The new line, replacing roar with whine, hasn't found a place on the 21st century Hit Parade, but we've all heard versions of it. This latest wail was inspired by the latest feminist cause celebre, an Atlantic magazine cover story titled, "Why Women Still Can't Have It All." The article (and the controversy) by Anne-Marie Slaughter, a 53-year-old onetime star in the Obama constellation, has gone viral.
She was the first woman to be director of policy planning at the State Department, and she dropped out after 18 months to return to a more leisurely tenured professorship at Princeton, where she can spend more time with her family. Now she can teach, write articles, work on a book, make 40 or 50 speeches a year, appear regularly on radio and television, and not feel guilty about neglecting her children. Ah, for the velvet-lined rigors of academe.
What precipitated her return to the hearth was a troubled and troublesome son, 14, and his 12-year-old brother, whose weekday care had been left to their father, a tenured Princeton professor. Mom commuted on weekends from her day job in Washington. She rediscovered the wheel of maternal misfortune and decided that a teenager can be more complicated than politics in the Middle East, and her 14-year-old son's "rocky adolescence" required more attention than the rocky affairs of state.
By the eighth grade, he was skipping homework, failing math, disrupting classes and dissing every adult near home or school. No maternity leave was available for dealing with that, and teenage emergencies required her to make several unexpected train rides back home, "invariably on the day of an important meeting."
Her return to domestic tranquility was assisted by Princeton rules of tenure, which she would automatically lose after two years of working elsewhere, even for Barack Obama. Her solution sounds like a commonsense compromise with its own rewards, but it has set off a ferocious debate among the feminist elite: "Say it ain't so!"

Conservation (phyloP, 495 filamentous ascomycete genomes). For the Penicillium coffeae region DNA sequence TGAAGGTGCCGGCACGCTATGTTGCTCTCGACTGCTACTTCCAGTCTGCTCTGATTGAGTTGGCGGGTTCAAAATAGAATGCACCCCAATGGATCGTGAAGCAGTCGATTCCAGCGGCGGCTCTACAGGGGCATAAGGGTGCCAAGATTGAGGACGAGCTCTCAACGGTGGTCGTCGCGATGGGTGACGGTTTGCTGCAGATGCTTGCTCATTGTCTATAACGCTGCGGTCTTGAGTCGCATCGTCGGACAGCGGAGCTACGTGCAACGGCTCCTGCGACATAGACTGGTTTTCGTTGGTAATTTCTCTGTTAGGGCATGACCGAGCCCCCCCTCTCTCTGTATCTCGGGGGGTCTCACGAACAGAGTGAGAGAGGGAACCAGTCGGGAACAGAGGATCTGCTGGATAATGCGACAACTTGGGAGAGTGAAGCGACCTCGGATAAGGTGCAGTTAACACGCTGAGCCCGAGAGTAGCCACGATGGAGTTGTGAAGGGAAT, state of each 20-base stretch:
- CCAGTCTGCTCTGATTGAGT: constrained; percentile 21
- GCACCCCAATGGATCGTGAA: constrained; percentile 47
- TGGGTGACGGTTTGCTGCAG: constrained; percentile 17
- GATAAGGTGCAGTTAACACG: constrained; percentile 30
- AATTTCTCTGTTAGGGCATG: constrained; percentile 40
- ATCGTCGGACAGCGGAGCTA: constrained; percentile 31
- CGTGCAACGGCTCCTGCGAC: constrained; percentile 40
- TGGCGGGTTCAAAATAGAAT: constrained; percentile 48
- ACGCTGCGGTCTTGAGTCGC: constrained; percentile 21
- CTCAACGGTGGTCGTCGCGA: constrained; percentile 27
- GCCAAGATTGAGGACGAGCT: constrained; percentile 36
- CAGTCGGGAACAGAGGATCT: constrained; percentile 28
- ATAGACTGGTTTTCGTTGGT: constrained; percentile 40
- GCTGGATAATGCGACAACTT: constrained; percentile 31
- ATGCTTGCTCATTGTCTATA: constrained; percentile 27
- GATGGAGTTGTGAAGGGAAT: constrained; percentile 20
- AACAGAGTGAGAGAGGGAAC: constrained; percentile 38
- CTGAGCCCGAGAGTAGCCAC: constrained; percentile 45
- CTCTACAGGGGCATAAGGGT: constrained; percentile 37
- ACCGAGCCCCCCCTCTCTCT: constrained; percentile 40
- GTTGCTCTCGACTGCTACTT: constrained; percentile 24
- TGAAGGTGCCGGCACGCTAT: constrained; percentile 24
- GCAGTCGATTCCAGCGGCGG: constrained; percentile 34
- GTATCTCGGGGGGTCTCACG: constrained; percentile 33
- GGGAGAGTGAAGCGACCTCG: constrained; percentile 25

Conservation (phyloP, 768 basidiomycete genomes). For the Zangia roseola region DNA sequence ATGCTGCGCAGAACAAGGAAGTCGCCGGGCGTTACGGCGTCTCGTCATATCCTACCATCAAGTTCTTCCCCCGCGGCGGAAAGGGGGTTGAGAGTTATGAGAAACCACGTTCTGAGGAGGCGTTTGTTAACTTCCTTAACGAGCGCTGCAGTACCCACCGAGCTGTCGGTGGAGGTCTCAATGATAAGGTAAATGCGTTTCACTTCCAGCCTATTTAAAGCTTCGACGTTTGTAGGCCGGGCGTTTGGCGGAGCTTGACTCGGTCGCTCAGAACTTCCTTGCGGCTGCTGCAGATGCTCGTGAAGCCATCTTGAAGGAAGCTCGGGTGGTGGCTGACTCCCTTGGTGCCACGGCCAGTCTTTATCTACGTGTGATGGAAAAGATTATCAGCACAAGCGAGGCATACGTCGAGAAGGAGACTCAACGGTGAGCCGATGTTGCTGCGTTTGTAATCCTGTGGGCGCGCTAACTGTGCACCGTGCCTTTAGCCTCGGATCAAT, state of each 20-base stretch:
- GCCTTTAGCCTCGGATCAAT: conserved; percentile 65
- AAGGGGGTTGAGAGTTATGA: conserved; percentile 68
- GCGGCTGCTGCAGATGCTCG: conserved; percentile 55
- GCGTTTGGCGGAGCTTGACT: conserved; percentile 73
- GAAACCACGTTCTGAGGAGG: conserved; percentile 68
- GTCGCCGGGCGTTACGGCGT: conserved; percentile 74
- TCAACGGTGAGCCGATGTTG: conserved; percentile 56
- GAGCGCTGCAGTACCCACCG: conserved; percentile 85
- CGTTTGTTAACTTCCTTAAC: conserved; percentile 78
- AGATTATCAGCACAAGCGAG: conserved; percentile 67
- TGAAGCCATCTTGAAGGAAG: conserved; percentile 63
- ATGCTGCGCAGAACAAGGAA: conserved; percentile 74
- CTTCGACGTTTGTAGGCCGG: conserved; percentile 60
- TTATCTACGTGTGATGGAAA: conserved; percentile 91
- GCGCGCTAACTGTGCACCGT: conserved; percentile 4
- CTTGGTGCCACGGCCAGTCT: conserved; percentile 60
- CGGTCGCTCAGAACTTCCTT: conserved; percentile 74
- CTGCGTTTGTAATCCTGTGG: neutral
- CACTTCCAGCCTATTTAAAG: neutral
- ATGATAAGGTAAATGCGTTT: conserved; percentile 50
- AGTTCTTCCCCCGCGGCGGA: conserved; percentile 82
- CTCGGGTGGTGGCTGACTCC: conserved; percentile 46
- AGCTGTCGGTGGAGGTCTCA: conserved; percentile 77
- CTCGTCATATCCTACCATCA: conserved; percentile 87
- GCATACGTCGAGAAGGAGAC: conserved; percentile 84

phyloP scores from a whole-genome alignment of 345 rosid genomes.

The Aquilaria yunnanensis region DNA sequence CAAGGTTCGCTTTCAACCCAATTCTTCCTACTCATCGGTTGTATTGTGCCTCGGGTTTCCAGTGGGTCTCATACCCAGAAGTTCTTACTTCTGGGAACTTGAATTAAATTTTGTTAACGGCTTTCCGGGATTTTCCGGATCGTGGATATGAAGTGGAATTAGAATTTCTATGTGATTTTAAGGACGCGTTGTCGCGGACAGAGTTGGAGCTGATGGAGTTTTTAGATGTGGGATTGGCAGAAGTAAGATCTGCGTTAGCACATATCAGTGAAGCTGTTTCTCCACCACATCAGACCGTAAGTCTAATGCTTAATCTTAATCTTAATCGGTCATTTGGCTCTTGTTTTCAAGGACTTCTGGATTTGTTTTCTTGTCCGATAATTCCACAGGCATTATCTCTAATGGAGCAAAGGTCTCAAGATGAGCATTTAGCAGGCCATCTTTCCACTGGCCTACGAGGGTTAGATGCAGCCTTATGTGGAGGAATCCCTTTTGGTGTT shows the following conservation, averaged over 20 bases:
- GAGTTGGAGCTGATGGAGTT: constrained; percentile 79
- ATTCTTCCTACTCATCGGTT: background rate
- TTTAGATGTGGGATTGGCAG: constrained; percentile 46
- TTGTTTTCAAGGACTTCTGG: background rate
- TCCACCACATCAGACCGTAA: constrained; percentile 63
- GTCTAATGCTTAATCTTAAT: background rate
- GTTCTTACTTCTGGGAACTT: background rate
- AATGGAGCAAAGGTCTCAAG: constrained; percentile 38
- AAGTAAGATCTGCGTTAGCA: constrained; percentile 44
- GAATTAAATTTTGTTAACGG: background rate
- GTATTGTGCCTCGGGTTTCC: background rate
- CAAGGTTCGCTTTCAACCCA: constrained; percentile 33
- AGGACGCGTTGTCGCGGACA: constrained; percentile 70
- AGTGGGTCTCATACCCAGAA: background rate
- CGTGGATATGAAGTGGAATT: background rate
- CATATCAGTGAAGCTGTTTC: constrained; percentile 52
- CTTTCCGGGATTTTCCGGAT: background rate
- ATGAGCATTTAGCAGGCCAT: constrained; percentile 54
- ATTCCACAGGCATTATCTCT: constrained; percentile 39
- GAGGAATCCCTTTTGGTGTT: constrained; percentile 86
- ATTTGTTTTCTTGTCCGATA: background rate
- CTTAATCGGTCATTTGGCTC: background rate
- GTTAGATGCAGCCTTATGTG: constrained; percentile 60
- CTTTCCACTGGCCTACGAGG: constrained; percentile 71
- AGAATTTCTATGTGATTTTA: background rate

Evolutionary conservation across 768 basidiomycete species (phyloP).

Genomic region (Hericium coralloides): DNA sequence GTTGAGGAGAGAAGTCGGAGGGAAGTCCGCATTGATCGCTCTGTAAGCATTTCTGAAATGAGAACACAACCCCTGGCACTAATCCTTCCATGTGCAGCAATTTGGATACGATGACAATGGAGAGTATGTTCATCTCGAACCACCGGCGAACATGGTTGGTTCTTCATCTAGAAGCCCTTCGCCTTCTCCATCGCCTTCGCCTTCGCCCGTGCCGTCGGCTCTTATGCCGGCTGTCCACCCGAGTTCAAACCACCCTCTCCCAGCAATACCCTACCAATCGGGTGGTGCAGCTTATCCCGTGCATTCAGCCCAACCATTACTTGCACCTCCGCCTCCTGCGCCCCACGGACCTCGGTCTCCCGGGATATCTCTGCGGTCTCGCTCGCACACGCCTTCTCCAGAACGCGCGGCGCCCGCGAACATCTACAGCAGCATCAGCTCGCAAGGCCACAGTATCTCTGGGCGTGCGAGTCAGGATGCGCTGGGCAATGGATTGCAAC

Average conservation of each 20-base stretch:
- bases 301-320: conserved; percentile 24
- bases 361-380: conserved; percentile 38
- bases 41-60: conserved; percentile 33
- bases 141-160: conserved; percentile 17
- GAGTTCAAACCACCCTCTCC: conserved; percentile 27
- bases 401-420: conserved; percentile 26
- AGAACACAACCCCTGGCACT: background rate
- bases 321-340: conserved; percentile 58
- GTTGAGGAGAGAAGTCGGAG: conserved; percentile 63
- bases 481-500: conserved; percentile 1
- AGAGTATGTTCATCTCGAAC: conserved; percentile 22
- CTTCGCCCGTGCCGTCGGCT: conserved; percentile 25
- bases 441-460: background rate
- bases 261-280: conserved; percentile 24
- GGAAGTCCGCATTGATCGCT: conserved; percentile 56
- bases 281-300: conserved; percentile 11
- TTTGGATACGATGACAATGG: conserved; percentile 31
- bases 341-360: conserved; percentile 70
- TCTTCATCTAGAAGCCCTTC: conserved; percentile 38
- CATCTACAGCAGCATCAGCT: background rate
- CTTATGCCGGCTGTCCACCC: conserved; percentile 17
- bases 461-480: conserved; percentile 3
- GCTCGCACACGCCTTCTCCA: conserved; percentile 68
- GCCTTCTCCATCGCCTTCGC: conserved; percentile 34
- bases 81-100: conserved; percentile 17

Her problems aren't those of her foremothers, as depicted on HBO's hit "Mad Men," how women in the 1950s couldn't succeed in advertising without acting like men. She understands that her cushy choices hardly resemble those of her less fortunate sisters, the single mothers who have trouble finding a job or are supporting an unemployed husband. Not many working wives get a sabbatical year in Shanghai, as she did, with her family, so the children could learn Mandarin.
She repeats the naive suggestion that the best hope for helping all women to feel better about themselves is "to elect a woman president and 50 women senators; to ensure that women are equally represented in the ranks of corporate executives and judicial leaders." But even a Princeton professor knows that's not likely to happen.
She's not the first nor will she be the last educated woman to slink away from visions of Utopia when motherhood clashes with career. There are too many paradoxes in such a paradise of parental desire. You might call these the unintended consequences of female reality.
She thinks a supportive mate "may be a necessary condition" for raising children -- and she has one -- but that's far from enough. Consider how feminist ascendancy coincides with the diminishing pool of eligible men. She observes how career women of her generation chose to establish themselves professionally before having children, and then many of them confronted unexpected fertility problems that further delayed pregnancy, and often required expensive procedures for conception in a womb of one's own. Mother Nature is not particularly a fan of feminist rhetoric.
Slaughter is criticized for condescension because she lectures her sisters from the perspective of a job with lots of flextime. But she insists that society can change values, too. Research paves the way for further opportunities for women, showing positive performance levels, as well as job satisfaction in organizations with family friendly policies. High-tech innovations make it easier for women to work at home.
The most strident cries of the feminist elites against Slaughter's solution are that it's reactionary, a backlash, a setback for women everywhere who want both career and children. Jonathan Swift might update his classic, "A Modest Proposal," solving the Irish famine by eating the children, by adding recipes for gourmet sauces.
Ironically, the feminists who have stirred this tempest in a teacup, with their furious e-mailing, have been taking time away from their jobs and children. Utopia is as distant as ever.
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